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Drama crisis for Canadian distributors

The international market for TV drama and telefilms has never been tougher, according to two of Canada's leading international distributors.

Ted Riley, president of distribution at Alliance Atlantis, said the slump in demand for new drama was likely to last another two or three years. {It’s a dark zone right now and it’s a case of fasten your seatbelts,{ he told the inTELEgence conference in London yesterday. {It’s never been more difficult than it is right now for dramatic series.{

He said that in response to the tough times, Alliance Atlantis has steered its drama strategy away from US and Canadian presales towards combining Canadian tax breaks schemes with international coproduction, particularly with European partners.

The move towards Europe that started with AAC's miniseries Joan of Arc and Nuremburg continues with a new CBS 2×120' miniseries about the early life of Adolf Hitler, which Riley said begins shooting next month in Czech Republic.

{If we can find European partners, we'll carry on with drama and MoWs. If we can't, we won't,{ stated Riley, illustrating just how bad the drama scene is in Canada today. {We want to use a much of other people's money as we can, not our own. We're very risk-averse right now.{

Riley said Alliance’s efforts to diversify into children’s and factual programming reflected {how tough drama is at the moment in terms of series and TV movies.{ AAC Kids and AAC Fact both launched in 2001.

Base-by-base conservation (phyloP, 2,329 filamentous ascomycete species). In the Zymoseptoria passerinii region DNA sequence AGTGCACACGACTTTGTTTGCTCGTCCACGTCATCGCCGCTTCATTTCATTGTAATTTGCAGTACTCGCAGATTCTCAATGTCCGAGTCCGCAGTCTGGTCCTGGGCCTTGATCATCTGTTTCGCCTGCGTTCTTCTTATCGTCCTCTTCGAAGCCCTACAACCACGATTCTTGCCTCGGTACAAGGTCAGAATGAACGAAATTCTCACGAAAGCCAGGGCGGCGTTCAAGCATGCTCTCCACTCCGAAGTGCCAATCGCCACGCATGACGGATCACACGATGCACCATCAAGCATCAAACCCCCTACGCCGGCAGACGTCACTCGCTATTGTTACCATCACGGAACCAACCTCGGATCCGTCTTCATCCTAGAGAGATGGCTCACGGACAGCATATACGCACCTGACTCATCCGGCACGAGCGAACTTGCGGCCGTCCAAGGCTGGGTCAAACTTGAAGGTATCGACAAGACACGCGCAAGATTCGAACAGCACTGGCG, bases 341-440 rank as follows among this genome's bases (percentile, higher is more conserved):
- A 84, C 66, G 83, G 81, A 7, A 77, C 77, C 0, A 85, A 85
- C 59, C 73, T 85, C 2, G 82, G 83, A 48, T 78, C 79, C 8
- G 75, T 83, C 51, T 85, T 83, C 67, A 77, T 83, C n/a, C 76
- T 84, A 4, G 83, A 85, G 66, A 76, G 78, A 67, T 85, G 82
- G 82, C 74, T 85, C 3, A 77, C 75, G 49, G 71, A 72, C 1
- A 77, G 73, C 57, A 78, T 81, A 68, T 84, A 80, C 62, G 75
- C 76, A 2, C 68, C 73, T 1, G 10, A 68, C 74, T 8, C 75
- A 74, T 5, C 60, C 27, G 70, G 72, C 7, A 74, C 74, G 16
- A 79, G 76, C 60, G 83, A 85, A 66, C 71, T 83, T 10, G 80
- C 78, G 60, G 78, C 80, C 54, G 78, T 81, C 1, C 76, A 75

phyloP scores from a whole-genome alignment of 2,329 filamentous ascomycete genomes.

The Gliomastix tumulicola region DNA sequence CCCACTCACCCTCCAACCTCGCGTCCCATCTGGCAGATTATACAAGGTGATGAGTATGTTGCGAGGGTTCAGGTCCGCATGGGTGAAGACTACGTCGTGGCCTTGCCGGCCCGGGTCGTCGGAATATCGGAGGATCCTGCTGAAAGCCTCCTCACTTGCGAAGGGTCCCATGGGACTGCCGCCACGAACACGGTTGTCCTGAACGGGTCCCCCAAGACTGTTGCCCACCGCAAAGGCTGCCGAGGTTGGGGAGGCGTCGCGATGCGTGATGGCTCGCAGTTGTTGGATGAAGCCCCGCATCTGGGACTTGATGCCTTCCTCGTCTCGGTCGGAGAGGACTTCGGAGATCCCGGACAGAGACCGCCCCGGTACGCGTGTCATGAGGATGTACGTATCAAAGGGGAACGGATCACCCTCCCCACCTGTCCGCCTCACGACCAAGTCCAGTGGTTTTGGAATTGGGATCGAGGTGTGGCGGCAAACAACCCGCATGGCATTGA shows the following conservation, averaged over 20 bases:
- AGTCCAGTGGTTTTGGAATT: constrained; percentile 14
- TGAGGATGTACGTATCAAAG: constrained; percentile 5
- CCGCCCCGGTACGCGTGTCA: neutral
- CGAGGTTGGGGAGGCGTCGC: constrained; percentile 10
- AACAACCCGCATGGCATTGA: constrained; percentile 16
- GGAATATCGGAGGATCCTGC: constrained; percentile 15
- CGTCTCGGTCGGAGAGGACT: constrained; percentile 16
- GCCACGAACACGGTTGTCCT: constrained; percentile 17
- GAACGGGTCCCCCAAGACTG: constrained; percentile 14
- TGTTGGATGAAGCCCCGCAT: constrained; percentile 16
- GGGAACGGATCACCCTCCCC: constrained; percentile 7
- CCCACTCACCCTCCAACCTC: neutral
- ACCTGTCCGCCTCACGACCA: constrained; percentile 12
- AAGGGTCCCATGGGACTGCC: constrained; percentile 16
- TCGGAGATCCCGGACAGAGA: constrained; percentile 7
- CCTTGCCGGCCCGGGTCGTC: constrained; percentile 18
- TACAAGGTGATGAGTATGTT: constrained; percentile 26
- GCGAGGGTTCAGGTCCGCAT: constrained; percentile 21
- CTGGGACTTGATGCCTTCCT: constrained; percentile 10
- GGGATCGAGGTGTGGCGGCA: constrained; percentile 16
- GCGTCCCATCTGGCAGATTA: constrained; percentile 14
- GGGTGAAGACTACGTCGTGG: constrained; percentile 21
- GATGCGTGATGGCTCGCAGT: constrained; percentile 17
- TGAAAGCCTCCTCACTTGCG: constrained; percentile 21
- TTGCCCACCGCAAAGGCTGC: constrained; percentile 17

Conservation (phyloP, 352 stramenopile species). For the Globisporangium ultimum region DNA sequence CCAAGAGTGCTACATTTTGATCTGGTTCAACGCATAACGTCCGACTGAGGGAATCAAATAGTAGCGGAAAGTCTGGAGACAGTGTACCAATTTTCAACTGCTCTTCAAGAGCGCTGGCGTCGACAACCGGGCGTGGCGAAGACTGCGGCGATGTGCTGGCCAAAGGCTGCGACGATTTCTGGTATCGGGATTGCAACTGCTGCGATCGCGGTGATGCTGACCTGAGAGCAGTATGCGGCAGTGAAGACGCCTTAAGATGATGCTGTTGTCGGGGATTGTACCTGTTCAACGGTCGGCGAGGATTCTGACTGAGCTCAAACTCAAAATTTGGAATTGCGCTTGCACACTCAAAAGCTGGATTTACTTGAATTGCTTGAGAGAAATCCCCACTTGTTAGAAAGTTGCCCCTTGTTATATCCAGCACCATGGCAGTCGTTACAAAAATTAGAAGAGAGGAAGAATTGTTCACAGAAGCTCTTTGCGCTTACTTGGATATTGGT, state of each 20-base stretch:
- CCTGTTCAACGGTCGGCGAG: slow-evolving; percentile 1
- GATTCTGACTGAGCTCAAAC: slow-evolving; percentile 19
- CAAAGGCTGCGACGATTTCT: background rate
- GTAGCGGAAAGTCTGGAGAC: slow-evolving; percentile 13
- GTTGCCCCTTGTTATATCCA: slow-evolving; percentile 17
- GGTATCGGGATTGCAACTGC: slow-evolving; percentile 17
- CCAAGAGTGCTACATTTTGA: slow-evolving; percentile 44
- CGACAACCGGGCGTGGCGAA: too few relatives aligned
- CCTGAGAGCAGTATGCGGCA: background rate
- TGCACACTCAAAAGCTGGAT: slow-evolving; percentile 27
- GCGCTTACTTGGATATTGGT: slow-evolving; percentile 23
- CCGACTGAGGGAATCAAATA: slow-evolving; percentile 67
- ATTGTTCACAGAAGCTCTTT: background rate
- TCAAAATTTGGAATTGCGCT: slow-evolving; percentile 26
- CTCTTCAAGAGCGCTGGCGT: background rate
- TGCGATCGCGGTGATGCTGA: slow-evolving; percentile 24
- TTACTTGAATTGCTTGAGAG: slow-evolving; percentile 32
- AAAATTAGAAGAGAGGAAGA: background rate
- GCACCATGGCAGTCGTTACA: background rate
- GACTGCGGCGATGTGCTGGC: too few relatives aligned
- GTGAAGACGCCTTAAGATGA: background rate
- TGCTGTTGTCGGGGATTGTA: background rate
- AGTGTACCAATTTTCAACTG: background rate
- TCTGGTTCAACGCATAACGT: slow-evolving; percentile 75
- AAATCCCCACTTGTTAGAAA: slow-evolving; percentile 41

Greg Phillips, president of rival Canadian distributor Fireworks International, added that drama producers were facing a challenge from the rise of reality TV, which local broadcasters and producers could make cheaply for themselves based on formats which had already been hits elsewhere.

European producers are also becoming better at producing their own drama. {We're now at the end of the industrialisation process for drama,{ said Phillips.

The challenge for drama makers, he said, was to offer overseas broadcasters {something they cannot do for themselves. We have to find a new twist on the classic hospital or detective drama, and do them awfully well. That’s the challenge and it’s an exciting one.{

Phillips said there was currently a lot of interest internationally in paranormal programming. Riley added a lot of broadcasters were looking for the {new Buffy.{

Sci-fi and fantasy, both execs agreed, were relatively safe bets, since there were {fewer culturally specific references{ in outer space. Consequently, Fireworks' drama output includes plenty of sci-fi like Andromeda and Mutant X, but – like Alliance – the company has recently diversified into kids and factual.


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